ou probably weren’t thinking about spreadsheets, receipts, and tracking payments when you started your business. However, the reality for any small business is that you won’t have a solid foundation to track your finances or your business’s growth without a functional bookkeeping system in place.  Whether bookkeeping is your strong suit or not, it needs to be a priority if you plan on doing business for a while. Here’s a look at the basics of building a bookkeeping system for your business to use going forward.  

What is small business bookkeeping?

Every small business owner needs to become familiar with bookkeeping. Simply put, bookkeeping is the process of recording all of your business transactions. That includes every business expense, payments, deposits, invoices, receipt, credits, and more.  

Why keeping accurate books is vital to your success

While “doing the business” of your small business is what leads to your success or failure, bookkeeping plays an important role. First, at some point, you’ll need those financial records to pay business taxes. If you don’t keep good records, there’s a good chance the IRS will want to take a closer look at what you’re doing.   Also, keeping accurate records tells you where you’ve been, where you stand now, and where you’re going. It’s not just about keeping accurate records. You can use this information to guide your business decisions going forward, make adjustments, cut costs, and find ways to improve your business. Your bookkeeping reports give you insight into the daily, monthly, and annual production within your business.   Another reason you should keep good records is to help your business run more efficiently. Imagine you or your employees having to stop what you’re doing and search for financial information every time something comes up. Good bookkeeping practices make it easier to find the correct information when you need it.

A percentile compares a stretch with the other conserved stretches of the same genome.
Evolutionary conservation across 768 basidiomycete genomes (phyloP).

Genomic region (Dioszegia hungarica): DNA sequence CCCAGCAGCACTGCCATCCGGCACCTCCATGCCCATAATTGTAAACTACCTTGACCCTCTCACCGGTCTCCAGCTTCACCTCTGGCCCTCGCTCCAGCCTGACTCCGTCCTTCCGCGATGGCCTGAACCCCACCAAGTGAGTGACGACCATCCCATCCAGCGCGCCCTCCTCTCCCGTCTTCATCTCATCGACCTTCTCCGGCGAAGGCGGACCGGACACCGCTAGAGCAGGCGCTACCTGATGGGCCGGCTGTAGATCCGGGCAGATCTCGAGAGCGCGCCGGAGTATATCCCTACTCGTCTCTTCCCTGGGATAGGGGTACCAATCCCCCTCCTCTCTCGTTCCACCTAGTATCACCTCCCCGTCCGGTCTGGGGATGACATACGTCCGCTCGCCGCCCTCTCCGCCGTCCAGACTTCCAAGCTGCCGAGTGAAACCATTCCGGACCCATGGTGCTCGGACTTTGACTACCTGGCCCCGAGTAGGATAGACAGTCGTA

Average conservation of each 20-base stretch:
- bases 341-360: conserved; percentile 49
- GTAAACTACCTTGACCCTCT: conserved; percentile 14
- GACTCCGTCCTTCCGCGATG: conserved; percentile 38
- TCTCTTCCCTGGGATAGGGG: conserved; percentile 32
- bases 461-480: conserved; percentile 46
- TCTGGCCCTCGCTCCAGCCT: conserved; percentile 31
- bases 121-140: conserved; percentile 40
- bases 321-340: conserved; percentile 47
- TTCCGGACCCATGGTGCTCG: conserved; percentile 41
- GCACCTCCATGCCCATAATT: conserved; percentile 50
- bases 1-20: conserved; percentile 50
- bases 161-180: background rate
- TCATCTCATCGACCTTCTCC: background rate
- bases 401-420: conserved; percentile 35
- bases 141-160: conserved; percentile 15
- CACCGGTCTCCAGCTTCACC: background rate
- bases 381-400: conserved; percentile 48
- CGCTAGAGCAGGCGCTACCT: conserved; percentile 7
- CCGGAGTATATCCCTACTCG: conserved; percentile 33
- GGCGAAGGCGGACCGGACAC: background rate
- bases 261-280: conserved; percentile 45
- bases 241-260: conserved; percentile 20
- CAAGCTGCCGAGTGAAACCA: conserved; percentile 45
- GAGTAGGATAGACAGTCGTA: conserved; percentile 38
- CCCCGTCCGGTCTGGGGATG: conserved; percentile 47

The basics of small business bookkeeping

Developing a bookkeeping system for your business isn’t difficult, but it does require making some choices based on what will work for you, both short-term and long-term.  

Choosing a bookkeeping style

To set up a bookkeeping system for your business, you have two primary decisions to make:

  1. Cash or accrual accounting system?
  3. Single or double-entry bookkeeping system?

With an accounting system, you need to decide when to record transactions. With a cash account system, you’ll record transactions anytime cash changes hands. An accrual accounting system records transactions, like sales, immediately, even if money isn’t exchanged until later. As your company grows, you’ll probably want to move towards accrual accounting, but it’s not a necessity when starting a business.   Choosing between sing and double-entry bookkeeping often depends on your company’s volume of transactions. With single-entry bookkeeping, you only record transactions when paying bills or making deposits. If you handle a low volume of business transactions, single-entry is probably enough. Double-entry bookkeeping requires at least two entries per transaction — a debit from one account and a credit to another.  

Bookkeeping Methods

Something else to consider is whether you want to set up your bookkeeping in a traditional spreadsheet program like Excel or use accounting software. Using software may allow you to sync business accounts directly instead of manually entering the data. Excel is a good option if you don’t want to spend extra money on software since you may already have the program installed on your work computers. Plus, there are tons of free Excel templates available, so you don’t have to reinvent the wheel with your business spreadsheets. You could also use a web-based app like Google Sheets, which functions similar to Excel. It’s more a matter of preference for you and your team going forward.  Once you answer these questions, you can start to build your bookkeeping system. One of the very first things you need to do is create a chart of accounts. This spreadsheet lists all of your business’s accounts within your bookkeeping system. Think of your accounts as categories within your business, like: